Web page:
The next two sections of the barn were filled with charming bits of nostalgia. There were comics, action figures, sports cards and memorabilia, video games, pins, and Lego. I have to be careful with places like this, or I’ll end up spending a bunch of money on things that I don’t need. I’m weird with possessions. There are stretches where I’ll collect different things and then one day I’ll wake up and I’ll be filled with a deep urgency to purge myself of that collection (and many other things). I like knick-knacks, but only until I don’t. I can’t explain it. I bought two pins for a total of five dollars, one for a friend and one for me. Someone behind the counter, perhaps the dealer’s partner, noticed I bought the pins. “Did he just buy something?” she whispered, struggling to suppress her surprise.
“Yep. Two pins.”
“Good for you,” she said. They both smiled. It was kinda sweet.
Just then, a woman approached a dealer beside me and offered to sell him some of her art.
“People around here, I mean, there’s not really a market for art. At least, not for art that might cost hundreds of dollars. If you know what I’m saying.”
He was searching for a polite way to say I’ll buy your art, but I can’t pay you good money for it.
“Oh, that’s totally fine,” she said.
I guess it worked.
“I’ve got so much art. I have oil paintings, Inuit carvings, and keychains.”
I came across a booth with a least a hundred cds. As I’ve mentioned in earlier posts, Seal’s self-titled 1994 album had served as an incredible good luck charm for my mother and I. We enjoyed almost a full summer’s worth of fortune to his house-flavoured pop ballads. The right thing to do was retire him as the first ballot hall-of-famer that he was. I decided that today was the day I found nominations for his replacement. The rules are simple and absurd. Once an album has been greenlit as a potential good luck charm, my mother and I (or just me) listen to it while we search for antiques, on repeat, without the ability to skip songs. If we make a lot of money or we have a lot of fun, it follows that the record was THE reason why. It’s obviously lucky, and so, we continue to re-listen until it stops working. My rules for nominating records are equally nonsensical. I can’t own any albums from that artist, nor can my parents. It should be someone popular, but not someone that I’m a particular fan of or know much about (at least, not yet – Seal had managed to win me over in a BIG way).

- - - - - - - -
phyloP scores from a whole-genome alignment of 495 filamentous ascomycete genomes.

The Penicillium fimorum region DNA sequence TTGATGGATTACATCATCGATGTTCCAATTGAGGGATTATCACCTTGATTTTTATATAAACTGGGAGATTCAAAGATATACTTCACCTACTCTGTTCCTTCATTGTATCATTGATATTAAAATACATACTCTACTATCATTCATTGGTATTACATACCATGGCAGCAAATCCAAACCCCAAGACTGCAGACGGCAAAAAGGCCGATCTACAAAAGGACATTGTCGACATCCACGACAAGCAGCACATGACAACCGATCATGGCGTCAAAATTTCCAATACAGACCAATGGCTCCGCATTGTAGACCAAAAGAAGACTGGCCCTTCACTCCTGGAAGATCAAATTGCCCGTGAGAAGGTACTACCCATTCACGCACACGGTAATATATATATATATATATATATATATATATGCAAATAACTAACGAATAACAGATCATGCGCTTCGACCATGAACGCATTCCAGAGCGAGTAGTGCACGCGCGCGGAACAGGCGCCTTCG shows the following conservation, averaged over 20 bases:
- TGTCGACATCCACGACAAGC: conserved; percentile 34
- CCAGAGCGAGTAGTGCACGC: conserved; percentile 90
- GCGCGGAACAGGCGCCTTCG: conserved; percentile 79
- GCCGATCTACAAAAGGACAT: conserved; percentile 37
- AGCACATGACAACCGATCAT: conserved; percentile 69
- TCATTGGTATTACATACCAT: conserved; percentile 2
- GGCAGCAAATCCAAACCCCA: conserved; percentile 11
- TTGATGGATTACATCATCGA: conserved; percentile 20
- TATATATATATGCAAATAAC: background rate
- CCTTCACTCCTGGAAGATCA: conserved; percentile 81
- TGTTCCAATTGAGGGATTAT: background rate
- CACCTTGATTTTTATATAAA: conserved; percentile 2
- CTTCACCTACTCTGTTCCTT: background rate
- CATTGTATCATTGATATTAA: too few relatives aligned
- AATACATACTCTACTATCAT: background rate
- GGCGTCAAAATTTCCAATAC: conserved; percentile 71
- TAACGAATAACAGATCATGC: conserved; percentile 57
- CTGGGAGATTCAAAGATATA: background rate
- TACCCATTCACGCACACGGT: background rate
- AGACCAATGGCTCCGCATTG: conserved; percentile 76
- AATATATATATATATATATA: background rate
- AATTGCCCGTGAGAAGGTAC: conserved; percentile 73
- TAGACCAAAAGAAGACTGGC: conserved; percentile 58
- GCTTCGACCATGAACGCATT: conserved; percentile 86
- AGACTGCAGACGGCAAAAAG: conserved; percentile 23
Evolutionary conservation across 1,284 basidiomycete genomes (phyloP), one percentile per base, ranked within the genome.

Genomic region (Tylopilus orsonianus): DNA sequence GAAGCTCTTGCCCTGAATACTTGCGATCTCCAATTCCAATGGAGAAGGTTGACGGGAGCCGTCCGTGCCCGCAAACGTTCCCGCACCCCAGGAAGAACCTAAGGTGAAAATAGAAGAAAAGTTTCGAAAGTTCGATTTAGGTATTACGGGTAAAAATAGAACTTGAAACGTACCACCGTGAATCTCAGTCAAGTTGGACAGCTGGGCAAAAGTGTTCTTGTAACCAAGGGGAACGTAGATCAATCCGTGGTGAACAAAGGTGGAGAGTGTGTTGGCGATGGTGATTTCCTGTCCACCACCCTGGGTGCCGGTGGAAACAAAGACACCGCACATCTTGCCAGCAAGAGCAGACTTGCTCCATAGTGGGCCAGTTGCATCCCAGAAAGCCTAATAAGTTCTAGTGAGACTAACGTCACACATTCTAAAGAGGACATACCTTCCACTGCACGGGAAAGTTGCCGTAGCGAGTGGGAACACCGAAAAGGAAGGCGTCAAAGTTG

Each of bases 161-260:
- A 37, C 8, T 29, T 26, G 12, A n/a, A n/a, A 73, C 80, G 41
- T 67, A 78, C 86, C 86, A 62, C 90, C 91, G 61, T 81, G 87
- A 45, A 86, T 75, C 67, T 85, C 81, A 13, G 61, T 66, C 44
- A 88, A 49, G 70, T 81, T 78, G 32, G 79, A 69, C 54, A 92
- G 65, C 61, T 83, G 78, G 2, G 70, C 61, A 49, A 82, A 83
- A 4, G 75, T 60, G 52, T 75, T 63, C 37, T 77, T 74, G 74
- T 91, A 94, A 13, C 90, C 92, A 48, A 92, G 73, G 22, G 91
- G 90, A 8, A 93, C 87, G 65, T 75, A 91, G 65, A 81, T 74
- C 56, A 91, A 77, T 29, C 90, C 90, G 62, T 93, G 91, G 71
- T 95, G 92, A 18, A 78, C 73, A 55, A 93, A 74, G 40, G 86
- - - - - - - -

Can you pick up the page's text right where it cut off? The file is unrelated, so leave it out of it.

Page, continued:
I scanned every single name, hopeful one would speak to me like Seal once did. No such luck. The aisle past me was narrow and I was acutely aware of how uncomfortable my browsing was making people forced to negotiate a path past me. I was careful to press myself closely against the table, offering as wide a berth as possible. I had idled long enough to draw the attention of the woman who managed the booth. She informed me that the albums were two for five dollars. I took a final pass, and ended grabbing two discs.